What's the best process for business planning?


2

So we're doing really well. Very exciting. Now we can start looking a little further out on our business planning and look for new markets, etc.

What's your process for taking an existing product and going through the process of evaluating prospective markets - sizing, competition, product changes, etc?

Planning Business Plan Business

asked Dec 1 '09 at 12:00
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Chris
4,214 points
  • It depends on your industry. What industry are you in? It is IT or software, a critical component of your plan should be TIME. Please specify. Thanks and good luck! – A. Garcia 8 years ago
  • We have a web application targeted at eBay Sellers. – Chris 8 years ago
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2 Answers


7

What we usually do is a Business Narrative and a Financial Analaysis.

Business Narrative: This is a 1-2 page whitepaper that details the business. It’s not an Executive Summary but more the genesis of the idea. The questions we ask when doing the business narrative are:

  1. Brainstorm about the opportunity: Write down as much descriptive words as possible.
  2. Name the opportunity: It makes it so much easier to remember if you name your potential business (like a project name)
  3. Describe the opportunity: Be specific about what you want to do and use the words from the brainstorming session.
  4. Describe why your company can win: This is important since a good idea without the ability to execute is just a pipe dream.
  5. What is the target market? Clearly define your target market so that anyone can understand it. The more narrow the better.
  6. Who are the customers? Within the target market, who will you sell to? Be specific as you can and try and confirm your assumptions.
  7. What pain does the product/service cure? Be specific as to the features/functions that matter.
  8. What are the 3-5 years goals for the opportunity? Goals can be market share or revenue or whatever.
  9. What are the resources required to make the 3-5 year goal? Goals without resources does not fly. This is also a good way to gauge if your company can even do the job (a different way to say #4).
  10. Summarize why your company can pull off the opportunity. This would be like an elevator pitch. This should jazz people up. Once we have those questions answered, we assemble it into a short whitepaper. If the narrative hangs together, we then go to the next step, Financial Analysis.
Financial Analysis: The most important thing is to be consistent in how you evaluate different opportunities. At this stage, we want to see if the assumptions in the narrative are valid. We also want to compare this opportunity to others we have in the pipeline. The steps we follow are:

  1. Gather Industry Data: Just the basics like Total Available Market and any sub-markets you are interested in. Competitors are also good to identify since that helps with ASP modeling.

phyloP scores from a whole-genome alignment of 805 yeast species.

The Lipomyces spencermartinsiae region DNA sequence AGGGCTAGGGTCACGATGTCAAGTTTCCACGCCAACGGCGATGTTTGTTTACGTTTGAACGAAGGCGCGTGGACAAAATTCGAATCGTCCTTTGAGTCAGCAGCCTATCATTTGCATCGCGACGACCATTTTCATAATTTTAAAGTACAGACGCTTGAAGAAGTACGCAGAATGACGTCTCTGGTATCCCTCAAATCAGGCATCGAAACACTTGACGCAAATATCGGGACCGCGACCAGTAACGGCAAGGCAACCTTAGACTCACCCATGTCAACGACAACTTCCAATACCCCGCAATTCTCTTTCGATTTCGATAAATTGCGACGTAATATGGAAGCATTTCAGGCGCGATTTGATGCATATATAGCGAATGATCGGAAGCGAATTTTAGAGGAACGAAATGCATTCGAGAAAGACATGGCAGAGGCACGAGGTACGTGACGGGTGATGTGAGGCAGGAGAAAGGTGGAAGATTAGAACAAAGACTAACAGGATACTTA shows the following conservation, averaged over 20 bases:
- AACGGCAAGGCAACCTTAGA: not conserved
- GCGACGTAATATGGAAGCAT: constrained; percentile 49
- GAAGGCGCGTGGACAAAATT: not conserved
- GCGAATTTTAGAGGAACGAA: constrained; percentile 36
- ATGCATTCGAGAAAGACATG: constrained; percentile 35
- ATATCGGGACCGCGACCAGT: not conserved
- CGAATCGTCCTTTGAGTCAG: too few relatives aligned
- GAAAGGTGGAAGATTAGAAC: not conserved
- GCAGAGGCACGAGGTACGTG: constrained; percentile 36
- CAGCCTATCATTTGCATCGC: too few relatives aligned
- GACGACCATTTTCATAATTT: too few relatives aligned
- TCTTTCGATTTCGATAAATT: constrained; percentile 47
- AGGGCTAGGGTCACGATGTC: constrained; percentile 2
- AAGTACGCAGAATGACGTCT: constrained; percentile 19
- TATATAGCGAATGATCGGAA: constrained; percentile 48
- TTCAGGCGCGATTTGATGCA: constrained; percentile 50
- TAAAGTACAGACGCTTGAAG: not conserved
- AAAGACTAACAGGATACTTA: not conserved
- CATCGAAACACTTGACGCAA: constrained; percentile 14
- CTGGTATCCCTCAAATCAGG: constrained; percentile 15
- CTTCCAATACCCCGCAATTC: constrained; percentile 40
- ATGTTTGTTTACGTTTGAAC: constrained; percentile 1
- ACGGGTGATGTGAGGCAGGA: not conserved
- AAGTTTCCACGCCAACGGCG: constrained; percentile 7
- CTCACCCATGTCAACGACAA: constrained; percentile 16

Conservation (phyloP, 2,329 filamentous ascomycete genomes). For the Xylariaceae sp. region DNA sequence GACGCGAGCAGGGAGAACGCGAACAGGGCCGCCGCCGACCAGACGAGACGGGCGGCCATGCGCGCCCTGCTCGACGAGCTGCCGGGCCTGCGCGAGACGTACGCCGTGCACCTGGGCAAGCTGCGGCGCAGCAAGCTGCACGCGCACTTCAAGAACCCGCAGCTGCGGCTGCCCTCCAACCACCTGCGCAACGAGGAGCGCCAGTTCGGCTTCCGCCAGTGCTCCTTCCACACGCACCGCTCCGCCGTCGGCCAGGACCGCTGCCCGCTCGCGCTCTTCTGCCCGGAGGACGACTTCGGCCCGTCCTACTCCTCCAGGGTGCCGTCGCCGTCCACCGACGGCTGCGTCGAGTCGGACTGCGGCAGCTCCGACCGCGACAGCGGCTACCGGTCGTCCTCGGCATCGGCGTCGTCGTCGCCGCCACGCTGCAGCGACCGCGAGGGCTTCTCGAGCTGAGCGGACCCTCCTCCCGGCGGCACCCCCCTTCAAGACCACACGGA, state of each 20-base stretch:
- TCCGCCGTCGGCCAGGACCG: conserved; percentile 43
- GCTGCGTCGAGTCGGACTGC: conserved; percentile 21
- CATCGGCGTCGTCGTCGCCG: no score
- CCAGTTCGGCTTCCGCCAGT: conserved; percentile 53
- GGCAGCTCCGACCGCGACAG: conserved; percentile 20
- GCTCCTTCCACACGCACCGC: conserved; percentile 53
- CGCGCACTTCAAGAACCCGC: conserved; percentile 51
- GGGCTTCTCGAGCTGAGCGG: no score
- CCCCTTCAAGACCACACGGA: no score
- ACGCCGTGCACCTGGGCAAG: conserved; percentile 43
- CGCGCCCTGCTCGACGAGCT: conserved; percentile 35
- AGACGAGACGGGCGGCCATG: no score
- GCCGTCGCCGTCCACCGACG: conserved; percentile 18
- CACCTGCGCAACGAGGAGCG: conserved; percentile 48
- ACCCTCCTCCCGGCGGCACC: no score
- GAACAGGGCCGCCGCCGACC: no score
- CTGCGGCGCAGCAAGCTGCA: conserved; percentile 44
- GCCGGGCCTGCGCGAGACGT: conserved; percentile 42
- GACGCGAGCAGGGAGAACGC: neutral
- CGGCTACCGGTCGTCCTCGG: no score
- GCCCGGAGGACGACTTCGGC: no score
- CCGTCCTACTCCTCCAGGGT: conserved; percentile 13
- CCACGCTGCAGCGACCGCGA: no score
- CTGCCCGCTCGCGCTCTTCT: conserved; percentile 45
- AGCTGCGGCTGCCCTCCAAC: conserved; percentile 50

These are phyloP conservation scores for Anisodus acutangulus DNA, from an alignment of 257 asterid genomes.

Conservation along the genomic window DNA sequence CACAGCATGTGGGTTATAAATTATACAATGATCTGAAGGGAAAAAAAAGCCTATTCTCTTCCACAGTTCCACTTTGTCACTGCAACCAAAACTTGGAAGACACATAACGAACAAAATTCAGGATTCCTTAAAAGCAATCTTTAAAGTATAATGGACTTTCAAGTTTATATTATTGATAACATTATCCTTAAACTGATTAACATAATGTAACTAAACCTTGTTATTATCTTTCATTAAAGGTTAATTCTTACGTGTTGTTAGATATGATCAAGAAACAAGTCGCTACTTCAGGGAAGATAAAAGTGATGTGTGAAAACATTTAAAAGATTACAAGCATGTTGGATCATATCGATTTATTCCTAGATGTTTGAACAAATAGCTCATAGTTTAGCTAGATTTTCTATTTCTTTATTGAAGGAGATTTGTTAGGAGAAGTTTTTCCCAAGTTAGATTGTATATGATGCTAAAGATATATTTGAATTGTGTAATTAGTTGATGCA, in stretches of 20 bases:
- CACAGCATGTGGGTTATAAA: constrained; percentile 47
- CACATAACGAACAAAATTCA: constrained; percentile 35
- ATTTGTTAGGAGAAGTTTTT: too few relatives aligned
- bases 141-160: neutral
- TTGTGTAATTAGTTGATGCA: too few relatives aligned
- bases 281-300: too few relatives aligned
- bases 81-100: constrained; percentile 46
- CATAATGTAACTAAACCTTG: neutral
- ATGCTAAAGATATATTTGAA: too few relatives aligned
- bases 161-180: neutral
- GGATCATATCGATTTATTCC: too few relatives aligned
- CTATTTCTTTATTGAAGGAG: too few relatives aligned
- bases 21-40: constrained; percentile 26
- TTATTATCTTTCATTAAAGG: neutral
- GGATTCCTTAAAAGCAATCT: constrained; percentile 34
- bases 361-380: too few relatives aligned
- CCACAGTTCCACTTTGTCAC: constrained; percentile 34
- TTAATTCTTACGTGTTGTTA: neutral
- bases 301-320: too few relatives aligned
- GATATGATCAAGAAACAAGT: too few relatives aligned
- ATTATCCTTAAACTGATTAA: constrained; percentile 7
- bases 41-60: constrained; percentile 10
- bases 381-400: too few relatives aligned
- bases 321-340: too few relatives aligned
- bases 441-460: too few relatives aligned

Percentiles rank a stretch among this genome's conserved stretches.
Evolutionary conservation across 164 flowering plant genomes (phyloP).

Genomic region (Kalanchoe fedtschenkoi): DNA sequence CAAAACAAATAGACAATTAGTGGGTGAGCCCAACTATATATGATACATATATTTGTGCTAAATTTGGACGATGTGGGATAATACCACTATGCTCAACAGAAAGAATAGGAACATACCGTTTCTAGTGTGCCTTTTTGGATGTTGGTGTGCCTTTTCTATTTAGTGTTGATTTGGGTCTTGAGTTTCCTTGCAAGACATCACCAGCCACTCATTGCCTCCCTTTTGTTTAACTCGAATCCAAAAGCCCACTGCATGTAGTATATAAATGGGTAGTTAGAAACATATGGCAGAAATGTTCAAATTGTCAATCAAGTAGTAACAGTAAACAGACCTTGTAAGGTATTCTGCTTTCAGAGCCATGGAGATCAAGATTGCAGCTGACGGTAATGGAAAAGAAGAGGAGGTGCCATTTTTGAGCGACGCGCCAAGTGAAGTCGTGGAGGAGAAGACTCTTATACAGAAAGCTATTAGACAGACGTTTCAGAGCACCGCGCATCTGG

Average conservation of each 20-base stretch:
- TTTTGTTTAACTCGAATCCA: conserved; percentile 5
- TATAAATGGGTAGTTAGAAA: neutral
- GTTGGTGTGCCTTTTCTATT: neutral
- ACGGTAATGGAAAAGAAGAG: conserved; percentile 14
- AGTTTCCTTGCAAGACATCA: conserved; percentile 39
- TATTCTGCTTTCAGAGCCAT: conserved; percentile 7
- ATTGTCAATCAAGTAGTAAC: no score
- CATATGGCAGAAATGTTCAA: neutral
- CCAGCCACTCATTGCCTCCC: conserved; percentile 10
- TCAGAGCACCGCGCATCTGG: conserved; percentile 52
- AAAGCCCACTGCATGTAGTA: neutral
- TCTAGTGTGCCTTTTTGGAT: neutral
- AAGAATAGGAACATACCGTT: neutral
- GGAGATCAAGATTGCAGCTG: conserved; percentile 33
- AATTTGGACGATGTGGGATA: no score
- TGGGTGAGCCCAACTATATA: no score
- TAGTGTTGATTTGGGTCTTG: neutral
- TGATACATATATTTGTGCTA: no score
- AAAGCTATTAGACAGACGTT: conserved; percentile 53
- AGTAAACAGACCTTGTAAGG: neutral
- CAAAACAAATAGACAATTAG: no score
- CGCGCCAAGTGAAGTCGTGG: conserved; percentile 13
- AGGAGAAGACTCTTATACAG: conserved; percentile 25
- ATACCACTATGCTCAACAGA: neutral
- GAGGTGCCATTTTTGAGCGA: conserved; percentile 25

2. Mock Up an ASP/Revenue Model: It’s important to get a sense of the business opportunity. This could be a total Swag but you need at least a starting point to poke holes at.
  3. Swag the Development Costs: This should be straightforward if your company has built stuff before.
  4. Calculate ROI and IIR: Return On Investment is great for evaluating different projects while Internal Rate of Return is a good measure of your use of capital (but not for side by side comparisons of projects).
  5. Adjust the Narrative and Add the Model Results: Add the financial analysis into the narrative and adjust anything that you have found during your research.

I know this seems like a lot of work but after a bit of practice, it gets pretty easy. We have templates for the analysis and sometimes as we answer the questions above, it becomes clear that it’s not worth it. This whole process takes a couple of days to a week, depending on how experienced the biz dev or marketing person is. I can tell you that we have eliminated a lot of Turkeys by following this process and being fairly rigid on our criteria for a good opportunity.

answered Dec 2 '09 at 03:32
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Jarie Bolander
11,411 points
  • Great answer. It's obvious that it comes from experience and not just opinion. – Michael Trafton 8 years ago
  • I'll second that. Fantastic answer. I think you've scared away everyone else from commenting! – Chris 8 years ago
  • It's possible that you share this template ? – Agusti N 6 years ago
  • @Agusti-N. If you Google business narrative, you will get a list of examples and templates. The answer above is from my blog about Business Narrative's (the link should be on the first page). – Jarie Bolander 6 years ago
  • @Jarie Bolander, thanks. Your answer it's really good and help me so much ! – Agusti N 6 years ago
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0

One link I've been sharing with people on this topic is this story of the Redfin early biz plan from Guy Kawasaki's blog: http://blog.guykawasaki.com/2007/10/financial-model.html#axzz0Ydt3vfKN

answered Jan 5 '10 at 05:11
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Neil La Chapelle
51 points

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